The People of America's Oil and Natural Gas Indusry

Study: Oil Sands Crude is Indeed Oil

Mark Green

Mark Green
Posted June 25, 2013

An article of faith with the anti-oil sands crowd is that the crude from Canada is dangerous because it’s more corrosive to pipelines than other crudes and therefore more prone to cause pipeline failures, leaks, spills and … you know the rest. You can sample some of that rhetoric here and here. But then consider something so much more authoritative than rhetoric: science.

A new study finds that Alberta oil sands crude is, well, oil and just as safe to transport via pipeline as other types of crudes. From the report of an expert panel formed by the National Research Council (an arm of the National Academy of Sciences):

The committee does not find any causes of pipeline failure unique to the transportation of diluted bitumen. Furthermore, the committee does not find evidence of chemical or physical properties of diluted bitumen that are outside the range of other crude oils or any other aspect of its transportation by transmission pipeline that would make diluted bitumen more likely than other crude oils to cause releases.

Detailed findings:

Diluted bitumen does not have unique or extreme properties that make it more likely than other crude oils to cause internal damage to transmission pipelines from corrosion or erosion.

  • Diluted bitumen’s density and viscosity ranges are comparable with those of other crudes.
  • It is moved through pipelines in a manner similar with other oils in terms of flow rate, pressure and operating temperature.
  • The amount and size of particles in diluted bitumen are comparable to those in other crudes and do not increase the risk of deposits or erosion.
  • Organic acids in diluted bitumen are not corrosive to steel at pipeline operating temperatures.

Diluted bitumen does not have properties that make it more likely than other crude oils to cause damage to transmission pipelines from external corrosion and cracking or from mechanical forces.

  • There is no evidence that operating temperatures and pressures are higher or more likely to fluctuate when pipelines transport diluted bitumen than when they transport other crude oils of similar density and viscosity.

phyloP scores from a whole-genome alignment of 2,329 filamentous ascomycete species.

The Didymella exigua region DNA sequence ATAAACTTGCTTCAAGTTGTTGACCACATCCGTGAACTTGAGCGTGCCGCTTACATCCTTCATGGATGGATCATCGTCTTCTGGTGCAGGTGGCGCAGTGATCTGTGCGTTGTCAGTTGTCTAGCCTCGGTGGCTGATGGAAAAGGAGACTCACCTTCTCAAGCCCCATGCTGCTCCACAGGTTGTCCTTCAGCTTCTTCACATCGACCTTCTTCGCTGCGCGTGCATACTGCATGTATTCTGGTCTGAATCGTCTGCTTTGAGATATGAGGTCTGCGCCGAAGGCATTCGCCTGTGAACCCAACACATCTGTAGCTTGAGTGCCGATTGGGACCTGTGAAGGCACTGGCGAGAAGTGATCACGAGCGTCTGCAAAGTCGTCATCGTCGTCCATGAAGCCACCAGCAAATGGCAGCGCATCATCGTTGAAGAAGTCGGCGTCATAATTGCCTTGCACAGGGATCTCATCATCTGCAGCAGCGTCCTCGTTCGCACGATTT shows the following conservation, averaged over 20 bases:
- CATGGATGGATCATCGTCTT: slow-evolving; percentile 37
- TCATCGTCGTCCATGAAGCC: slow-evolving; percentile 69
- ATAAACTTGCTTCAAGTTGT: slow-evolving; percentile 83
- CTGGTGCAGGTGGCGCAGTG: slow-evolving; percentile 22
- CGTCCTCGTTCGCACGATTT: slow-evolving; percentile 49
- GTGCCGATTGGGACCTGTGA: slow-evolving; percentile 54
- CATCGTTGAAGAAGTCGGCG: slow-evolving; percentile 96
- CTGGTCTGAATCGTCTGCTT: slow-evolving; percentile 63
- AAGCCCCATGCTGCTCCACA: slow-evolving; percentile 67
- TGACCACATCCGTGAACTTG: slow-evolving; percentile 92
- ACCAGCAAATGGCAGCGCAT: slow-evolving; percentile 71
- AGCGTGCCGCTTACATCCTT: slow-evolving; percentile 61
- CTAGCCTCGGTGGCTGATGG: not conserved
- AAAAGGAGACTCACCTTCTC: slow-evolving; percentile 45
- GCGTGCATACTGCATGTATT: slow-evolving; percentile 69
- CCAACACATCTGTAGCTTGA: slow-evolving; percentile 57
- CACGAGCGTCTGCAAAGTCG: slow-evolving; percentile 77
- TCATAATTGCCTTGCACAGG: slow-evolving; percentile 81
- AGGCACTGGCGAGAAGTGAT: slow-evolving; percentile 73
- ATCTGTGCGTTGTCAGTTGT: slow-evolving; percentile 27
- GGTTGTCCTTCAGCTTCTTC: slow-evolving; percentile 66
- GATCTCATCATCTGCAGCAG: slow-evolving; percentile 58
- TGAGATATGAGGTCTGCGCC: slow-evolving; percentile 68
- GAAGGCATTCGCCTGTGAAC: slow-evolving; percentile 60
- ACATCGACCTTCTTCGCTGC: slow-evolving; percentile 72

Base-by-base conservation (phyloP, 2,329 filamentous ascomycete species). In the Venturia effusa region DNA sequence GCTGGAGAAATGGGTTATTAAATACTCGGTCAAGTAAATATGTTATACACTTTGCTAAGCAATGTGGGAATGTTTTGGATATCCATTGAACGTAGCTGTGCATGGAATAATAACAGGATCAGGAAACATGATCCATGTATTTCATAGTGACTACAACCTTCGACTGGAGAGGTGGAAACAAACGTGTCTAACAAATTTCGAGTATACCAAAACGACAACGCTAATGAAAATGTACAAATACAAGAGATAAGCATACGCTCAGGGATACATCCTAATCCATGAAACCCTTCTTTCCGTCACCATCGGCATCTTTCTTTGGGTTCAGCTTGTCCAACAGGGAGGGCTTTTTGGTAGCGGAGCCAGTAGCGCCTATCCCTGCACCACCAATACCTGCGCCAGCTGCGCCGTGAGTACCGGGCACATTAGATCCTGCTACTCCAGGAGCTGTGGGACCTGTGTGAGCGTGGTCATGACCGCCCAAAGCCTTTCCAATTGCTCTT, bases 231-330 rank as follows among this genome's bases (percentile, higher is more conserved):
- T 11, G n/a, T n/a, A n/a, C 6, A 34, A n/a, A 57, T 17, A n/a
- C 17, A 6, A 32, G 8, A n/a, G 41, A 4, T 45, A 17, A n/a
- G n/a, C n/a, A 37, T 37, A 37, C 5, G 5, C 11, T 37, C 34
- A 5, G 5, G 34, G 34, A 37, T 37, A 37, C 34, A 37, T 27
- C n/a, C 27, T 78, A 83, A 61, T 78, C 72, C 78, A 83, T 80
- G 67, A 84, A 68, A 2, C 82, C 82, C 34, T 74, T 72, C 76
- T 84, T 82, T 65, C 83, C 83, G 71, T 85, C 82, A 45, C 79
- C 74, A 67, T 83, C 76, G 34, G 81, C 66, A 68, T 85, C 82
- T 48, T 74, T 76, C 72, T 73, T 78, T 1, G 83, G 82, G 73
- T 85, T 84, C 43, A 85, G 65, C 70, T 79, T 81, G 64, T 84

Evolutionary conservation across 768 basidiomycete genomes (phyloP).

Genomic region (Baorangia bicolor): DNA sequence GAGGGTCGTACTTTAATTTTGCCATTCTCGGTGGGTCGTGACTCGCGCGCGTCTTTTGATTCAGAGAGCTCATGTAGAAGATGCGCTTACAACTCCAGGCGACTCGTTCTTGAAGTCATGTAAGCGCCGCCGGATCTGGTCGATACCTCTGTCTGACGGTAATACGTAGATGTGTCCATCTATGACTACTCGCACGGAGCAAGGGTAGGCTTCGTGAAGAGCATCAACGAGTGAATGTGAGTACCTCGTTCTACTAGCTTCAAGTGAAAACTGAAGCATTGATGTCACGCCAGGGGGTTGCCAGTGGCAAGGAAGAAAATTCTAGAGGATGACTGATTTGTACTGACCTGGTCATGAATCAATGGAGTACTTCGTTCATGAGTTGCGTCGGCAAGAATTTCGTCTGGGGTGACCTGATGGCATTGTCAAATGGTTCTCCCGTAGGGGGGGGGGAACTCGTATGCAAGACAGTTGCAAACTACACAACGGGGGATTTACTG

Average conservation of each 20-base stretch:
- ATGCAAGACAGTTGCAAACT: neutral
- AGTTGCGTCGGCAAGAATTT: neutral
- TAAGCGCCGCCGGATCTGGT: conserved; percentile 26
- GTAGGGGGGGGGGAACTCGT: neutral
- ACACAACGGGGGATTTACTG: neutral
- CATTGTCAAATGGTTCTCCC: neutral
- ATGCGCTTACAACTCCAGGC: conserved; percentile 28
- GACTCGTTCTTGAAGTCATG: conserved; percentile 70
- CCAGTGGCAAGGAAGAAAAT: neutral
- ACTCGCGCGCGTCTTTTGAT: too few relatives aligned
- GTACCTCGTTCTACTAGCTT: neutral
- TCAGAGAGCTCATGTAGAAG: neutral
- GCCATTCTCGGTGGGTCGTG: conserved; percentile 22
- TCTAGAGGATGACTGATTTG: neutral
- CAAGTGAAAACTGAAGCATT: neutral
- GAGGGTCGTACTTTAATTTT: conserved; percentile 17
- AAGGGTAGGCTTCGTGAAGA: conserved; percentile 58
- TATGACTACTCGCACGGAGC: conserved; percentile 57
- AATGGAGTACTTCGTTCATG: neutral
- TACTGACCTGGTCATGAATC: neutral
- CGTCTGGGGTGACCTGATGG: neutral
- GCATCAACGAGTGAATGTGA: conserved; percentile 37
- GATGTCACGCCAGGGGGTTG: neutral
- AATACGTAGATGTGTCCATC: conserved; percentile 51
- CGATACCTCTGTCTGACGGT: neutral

• Transportation of diluted bitumen does not differ from that of other crude oils in ways that can lead to conditions that cause mechanical damage to pipelines.

Pipeline operation and maintenance (O&M) practices are the same for shipments of diluted bitumen as for shipments of other crude oils.

  • The study did not find evidence indicating that pipeline operators change or would be expected to change their O&M practices in transporting diluted bitumen.

API Pipeline Director Peter Lidiak:

“Canadian oil sands crudes have been transported safely in the U.S. for more than 40 years. All crude oils have to meet the same criteria when put in a pipeline, which protects the pipeline and communities along its route, as well as the quality of all transported crudes. Since the U.S. Office of Pipeline Safety began keeping detailed statistics in 2002, not a single corrosion-related pipeline release from pipelines carrying any Canadian crude has been reported. Pipelines remain a safe and reliable mode of transportation for the vital energy resources Americans needs. We hope the NAS study will finally put false claims to the contrary to rest.”


Mark Green joined API after a career in newspaper journalism, including 16 years as national editorial writer for The Oklahoman in the paper’s Washington bureau. Mark also was a reporter, copy editor and sports editor. He earned his journalism degree from the University of Oklahoma and master’s in journalism and public affairs from American University. He and his wife Pamela live in Occoquan, Va., where they enjoy their four grandchildren.